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It’s easy to find Caroline Dunlap and the Harm Reduction team at JRI’s Program RISE. They’re the ones wearing backpacks while meeting people in downtown Framingham, dispensing care and concern, along with vital supplies, to the region’s active drug users.
"We are trying to fill in the gap” for services to people who are part of a “stigmatized population” who inject, smoke or snort opioids or other drugs and run the risk of dying from drug overdose, becoming homeless, or contracting HIV or Hepatitis C or infection from sharing used needles, Dunlap says.
The team’s services range from giving out socks and winter clothing, teaching drug users how to use Narcan, also known as naloxone, to reverse the effects of an overdose, helping people sign up for the SNAP program (Food Stamps) or deciding to enter a detox or treatment program.
“Our main goal is to provide compassionate care” — without pressure — to people who often live on the margins because they use drugs, Dunlap says.
Harm reduction originated in the 1980s in response to the AIDS epidemic. Many of AIDS’ early victims lived on the streets, injected drugs, were gay or transgender or were sex workers largely ignored or even scorned by others. Because government offices and policy usually did not provide for their needs (needle exchange programs were illegal) people found ways to care for one another.
“We are all that we have and it’s up to us to protect each other,” she says.
Needle exchange programs have sharply reduced the number of new AIDS cases: between 2000 and 2014, HIV infection rates fell 91 percent among Massachusetts intravenous drug users, Dunlap says.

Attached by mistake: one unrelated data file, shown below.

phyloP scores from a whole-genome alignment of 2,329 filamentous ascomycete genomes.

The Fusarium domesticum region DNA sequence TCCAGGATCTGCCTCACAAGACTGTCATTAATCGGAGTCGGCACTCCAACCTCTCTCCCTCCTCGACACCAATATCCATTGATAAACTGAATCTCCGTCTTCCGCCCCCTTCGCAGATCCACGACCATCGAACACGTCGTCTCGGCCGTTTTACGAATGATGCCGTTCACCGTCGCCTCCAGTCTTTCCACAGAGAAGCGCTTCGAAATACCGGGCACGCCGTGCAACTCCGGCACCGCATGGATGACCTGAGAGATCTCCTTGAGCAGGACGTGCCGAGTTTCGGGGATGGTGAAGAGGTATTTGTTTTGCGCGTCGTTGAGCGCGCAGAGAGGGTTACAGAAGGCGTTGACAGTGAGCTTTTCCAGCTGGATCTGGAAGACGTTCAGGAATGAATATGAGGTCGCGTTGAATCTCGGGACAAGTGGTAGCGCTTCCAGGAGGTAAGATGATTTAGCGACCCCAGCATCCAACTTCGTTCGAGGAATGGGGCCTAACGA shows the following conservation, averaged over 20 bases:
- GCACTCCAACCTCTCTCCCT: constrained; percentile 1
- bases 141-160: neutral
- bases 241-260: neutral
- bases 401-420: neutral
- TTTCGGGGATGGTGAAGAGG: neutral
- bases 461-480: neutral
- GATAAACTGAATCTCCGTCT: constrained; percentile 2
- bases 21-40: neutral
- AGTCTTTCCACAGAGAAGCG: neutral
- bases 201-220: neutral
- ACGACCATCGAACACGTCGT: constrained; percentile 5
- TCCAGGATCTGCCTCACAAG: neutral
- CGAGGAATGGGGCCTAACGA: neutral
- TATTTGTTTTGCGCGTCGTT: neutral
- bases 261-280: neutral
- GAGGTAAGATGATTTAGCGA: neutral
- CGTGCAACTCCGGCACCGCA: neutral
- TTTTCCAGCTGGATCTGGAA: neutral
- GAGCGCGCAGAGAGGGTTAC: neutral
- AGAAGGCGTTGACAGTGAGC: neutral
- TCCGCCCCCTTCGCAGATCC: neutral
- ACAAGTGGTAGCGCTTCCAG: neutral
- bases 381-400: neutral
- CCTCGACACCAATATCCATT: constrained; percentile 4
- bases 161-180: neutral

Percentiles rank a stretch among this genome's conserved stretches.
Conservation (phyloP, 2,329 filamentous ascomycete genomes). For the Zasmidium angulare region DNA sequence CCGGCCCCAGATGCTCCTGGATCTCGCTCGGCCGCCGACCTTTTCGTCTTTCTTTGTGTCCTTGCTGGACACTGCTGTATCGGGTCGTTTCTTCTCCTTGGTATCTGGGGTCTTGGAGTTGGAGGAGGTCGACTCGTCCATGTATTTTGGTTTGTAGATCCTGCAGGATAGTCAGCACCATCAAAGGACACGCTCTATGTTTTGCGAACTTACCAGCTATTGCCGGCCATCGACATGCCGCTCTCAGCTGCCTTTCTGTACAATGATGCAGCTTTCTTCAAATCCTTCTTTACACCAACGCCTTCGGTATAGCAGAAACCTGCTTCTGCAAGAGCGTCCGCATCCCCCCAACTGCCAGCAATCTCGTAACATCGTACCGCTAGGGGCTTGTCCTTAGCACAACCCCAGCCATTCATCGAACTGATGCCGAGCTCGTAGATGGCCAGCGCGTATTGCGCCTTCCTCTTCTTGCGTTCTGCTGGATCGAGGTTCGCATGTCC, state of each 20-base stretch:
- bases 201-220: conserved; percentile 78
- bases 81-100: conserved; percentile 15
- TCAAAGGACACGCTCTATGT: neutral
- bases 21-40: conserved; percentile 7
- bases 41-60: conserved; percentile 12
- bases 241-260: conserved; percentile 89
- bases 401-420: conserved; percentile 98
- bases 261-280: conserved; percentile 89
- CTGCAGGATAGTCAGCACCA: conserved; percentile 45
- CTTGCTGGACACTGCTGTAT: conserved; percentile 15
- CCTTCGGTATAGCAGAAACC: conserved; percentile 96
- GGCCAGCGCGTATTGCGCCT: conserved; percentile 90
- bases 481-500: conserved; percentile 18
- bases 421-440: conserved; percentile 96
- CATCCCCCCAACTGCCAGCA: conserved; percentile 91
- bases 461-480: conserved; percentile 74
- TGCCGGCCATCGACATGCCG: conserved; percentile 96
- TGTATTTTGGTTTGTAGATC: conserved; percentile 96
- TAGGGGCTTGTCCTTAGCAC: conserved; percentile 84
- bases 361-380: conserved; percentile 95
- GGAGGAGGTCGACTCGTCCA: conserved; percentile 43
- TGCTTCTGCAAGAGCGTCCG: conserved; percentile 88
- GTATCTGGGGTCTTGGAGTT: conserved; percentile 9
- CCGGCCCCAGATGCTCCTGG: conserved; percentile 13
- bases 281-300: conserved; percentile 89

Dunlap went to college to study environmental science in order to become a park ranger, but she moved from Massachusetts to the San Francisco Bay Area and was drawn to harm reduction work, in part because of her own struggles with depression.
Dunlap’s team of three or four meet 15 to 30 clients a week at their offices, but they also walk around downtown Framingham with backpacks and wearing shirts and jackets that read “Harm Reduction Staff” with the program’s phone numbers and talking to people on the street. They give out essentials to help the people they meet: hygiene supplies, kits for safer drug use, wound care kits.
Program RISE is also introducing a mobile van that will allow drug users to exchange syringes, get Narcan training or get tested for HIV and sexually transmitted infections.
“Harm reduction is more than just needles,” Dunlap says.
The trauma associated with the COVID-19 pandemic, related unemployment and family strains are a factor in the rising overdose rates, she believes. Yet people have a hard time talking about it.
“Drugs provide an out for people in traumatic circumstance,’ Dunlap says. “There’s so much stigma around drugs that people often are hesitant to ask for help…Anyone can suffer from addiction” but often people don’t recognize the cost of habitual drug use until it affects a child, husband, coworker, parent or friend.
“It’s hard to be empathetic until it’s your kid (but) you never know who around you is in trouble,” she says. “We are here to look out for each other. I’m definitely alive because someone looked out for me.”